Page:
West coast life brings surf photography with international appeal

Sam Laskaris, April 3, 2018

A lifelong Tofino resident, James Martin's many activities on the west coast fo Vancouver Island include surf photography. His work was recently published in an Australian magazine. (James Martin photos)

Tofino, BC — 

James Martin is hoping a passionate hobby might eventually turn into a steady money-making job in the future.

Martin, a 23-year-old member of the Tla-o-qui-aht First Nation who lives in Tofino, has dabbled in surf photography the past three years. His work got a recent boost – it appeared in a four-page spread published in White Horses, a popular Australian magazine.

“I didn’t think it was going to be that big,” Martin said of his initial publication in a magazine.

White Horses, a quarterly ocean lifestyle publication, bills itself as being widely considered the world’s best surf magazine. Martin was paid $500 for the pics and text he submitted to White Horses.

“The money was an added bonus,” he said. “The plan was just to get some of my work out there.”

Martin, a self-taught photographer, would welcome the opportunity to sell his pictures on a regular basis.

“For now it’s a hobby,” he said. “But some day down the road if it turns out to be a new career, I’d be happy with that.”

Martin said getting work published in North American surfing magazines can be rather challenging.

“There’s so many photographers out there,” he said. “It’s hard to get your work out there. People can only see so much of one place. The Canadian market has gotten saturated the last little while.”

Martin took all of the photos that appeared in the White Horses edition on British Columbia’s west coast. The majority were taken last summer and a few others were shot in the fall.

As for what it takes to get intriguing surf photos, Martin summed it up with one word.

“Patience,” he said.

That’s because one never knows what Mother Nature will be up to.

“You can go out there because the weather forecast looks like it’s going to be really good and it’s just not,” he said. “You never know what you’re going to get until you get there.”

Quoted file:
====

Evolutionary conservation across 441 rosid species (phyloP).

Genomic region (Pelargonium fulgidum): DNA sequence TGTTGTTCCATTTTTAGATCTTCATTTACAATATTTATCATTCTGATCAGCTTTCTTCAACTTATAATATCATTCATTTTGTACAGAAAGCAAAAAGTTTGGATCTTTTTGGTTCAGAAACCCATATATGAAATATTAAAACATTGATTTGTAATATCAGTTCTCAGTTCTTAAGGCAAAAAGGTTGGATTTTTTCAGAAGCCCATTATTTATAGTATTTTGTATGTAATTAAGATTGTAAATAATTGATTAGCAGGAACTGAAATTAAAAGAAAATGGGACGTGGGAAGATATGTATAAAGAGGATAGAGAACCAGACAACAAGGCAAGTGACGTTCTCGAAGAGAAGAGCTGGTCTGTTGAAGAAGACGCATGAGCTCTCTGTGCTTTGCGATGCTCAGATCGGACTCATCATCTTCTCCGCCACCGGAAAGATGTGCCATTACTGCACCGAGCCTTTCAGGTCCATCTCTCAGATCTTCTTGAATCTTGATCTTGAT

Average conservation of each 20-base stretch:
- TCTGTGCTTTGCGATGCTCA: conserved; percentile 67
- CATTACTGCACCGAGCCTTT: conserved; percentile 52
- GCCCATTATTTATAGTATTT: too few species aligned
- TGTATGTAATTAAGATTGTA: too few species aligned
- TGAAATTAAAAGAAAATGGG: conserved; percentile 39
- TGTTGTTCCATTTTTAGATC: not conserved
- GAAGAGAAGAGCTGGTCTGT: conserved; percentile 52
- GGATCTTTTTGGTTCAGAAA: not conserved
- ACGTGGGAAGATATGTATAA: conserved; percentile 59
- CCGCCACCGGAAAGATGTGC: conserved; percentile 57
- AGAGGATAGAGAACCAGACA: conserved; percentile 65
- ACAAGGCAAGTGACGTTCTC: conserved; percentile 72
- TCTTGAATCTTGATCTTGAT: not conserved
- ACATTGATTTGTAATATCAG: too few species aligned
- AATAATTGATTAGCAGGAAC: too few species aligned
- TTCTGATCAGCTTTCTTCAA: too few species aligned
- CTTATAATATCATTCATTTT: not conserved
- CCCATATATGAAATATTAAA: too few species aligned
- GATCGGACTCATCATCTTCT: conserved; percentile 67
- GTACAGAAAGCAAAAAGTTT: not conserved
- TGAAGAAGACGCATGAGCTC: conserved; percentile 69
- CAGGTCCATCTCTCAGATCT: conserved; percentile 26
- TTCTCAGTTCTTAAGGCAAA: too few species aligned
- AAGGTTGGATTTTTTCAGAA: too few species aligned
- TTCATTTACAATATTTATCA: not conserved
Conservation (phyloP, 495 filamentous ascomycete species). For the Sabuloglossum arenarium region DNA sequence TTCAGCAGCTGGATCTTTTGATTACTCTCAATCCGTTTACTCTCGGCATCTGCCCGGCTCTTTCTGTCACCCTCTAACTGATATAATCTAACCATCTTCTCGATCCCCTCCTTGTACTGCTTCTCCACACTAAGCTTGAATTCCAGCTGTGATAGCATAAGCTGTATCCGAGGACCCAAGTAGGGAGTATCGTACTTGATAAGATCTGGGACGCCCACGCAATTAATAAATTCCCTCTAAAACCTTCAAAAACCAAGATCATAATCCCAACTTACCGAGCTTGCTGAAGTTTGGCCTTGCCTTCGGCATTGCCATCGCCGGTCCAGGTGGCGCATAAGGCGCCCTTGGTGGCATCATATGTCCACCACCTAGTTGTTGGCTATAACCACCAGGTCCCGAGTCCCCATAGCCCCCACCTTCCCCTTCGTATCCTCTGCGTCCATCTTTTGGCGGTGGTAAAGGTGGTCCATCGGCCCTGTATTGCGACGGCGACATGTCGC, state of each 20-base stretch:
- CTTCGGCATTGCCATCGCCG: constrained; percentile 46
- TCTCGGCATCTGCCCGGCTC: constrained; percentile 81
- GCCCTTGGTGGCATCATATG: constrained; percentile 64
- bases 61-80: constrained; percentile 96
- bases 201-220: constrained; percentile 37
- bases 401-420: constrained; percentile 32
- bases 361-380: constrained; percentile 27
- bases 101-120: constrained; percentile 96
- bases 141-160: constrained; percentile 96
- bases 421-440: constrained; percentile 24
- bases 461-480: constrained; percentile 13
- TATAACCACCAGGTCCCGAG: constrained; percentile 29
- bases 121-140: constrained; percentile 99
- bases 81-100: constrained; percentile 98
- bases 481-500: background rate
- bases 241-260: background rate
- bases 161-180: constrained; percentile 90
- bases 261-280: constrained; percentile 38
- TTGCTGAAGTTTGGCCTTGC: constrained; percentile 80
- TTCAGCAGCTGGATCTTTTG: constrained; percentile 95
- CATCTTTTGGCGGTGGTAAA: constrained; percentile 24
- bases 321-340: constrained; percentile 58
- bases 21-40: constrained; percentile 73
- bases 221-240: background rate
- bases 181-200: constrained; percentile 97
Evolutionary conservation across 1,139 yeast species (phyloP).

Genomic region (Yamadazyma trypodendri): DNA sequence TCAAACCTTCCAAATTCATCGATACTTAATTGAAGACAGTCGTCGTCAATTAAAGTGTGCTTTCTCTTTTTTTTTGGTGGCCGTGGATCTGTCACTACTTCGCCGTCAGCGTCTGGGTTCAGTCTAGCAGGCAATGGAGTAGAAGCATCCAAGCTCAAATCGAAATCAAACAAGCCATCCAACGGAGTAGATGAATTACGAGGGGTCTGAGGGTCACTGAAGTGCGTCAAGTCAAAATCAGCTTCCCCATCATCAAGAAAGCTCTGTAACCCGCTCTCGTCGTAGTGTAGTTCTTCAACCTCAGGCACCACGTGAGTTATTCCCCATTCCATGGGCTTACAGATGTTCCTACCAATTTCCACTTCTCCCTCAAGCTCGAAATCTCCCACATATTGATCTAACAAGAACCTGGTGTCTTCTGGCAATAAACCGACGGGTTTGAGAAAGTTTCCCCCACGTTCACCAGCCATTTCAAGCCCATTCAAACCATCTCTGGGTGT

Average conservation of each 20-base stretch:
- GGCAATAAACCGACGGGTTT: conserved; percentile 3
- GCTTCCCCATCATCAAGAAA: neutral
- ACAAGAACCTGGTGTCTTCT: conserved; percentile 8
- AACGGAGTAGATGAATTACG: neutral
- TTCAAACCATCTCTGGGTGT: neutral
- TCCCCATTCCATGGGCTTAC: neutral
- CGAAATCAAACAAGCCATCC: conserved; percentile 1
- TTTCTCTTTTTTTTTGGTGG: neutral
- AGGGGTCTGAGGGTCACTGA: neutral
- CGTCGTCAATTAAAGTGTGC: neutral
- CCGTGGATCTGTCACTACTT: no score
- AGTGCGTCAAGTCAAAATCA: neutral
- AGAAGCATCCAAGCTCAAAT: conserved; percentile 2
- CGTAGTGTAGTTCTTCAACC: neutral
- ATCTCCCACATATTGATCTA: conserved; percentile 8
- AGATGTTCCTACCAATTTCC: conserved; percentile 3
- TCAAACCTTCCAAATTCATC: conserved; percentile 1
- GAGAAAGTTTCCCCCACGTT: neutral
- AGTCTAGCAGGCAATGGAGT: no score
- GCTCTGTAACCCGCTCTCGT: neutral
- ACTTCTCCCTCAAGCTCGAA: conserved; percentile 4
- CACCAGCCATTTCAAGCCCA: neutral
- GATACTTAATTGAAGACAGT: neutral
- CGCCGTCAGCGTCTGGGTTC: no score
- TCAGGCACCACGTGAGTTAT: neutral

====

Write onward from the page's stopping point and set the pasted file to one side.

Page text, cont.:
Surfing, though, is not a relatively new activity for Martin.

“I grew up surfing and eventually got into the photography side,” said Martin, who was born in Port Alberni but has spent his entire life in Tofino.

Martin currently makes a living – a couple of different ways - by spending a lot of time on the water.

For the past 10 years Martin has had various active roles in the family business, Clayoquot Wild, headed up by his mother Carla.

And he’s also a commercial fisherman. He often joins his father Moses and younger brother Gary as they fish, primarily for salmon, halibut and tuna.

Moses Martin is a former Chief of the Tla-o-qui-aht First Nation.

As for Clayoquot Wild, which operates out of Tofino, it offers a number of different services. People can sign up to go deep sea fishing. Or they can go on whale watching tours. Or they can visit the nearby hot springs. Tours of the area’s history led by Moses Martin are also offered.

James Martin has been helping out with Clayoquot Wild wherever he has been needed.

“I’ve done everything from booking tours in the office to driving the boat,” he said.

                                                                      

 

 

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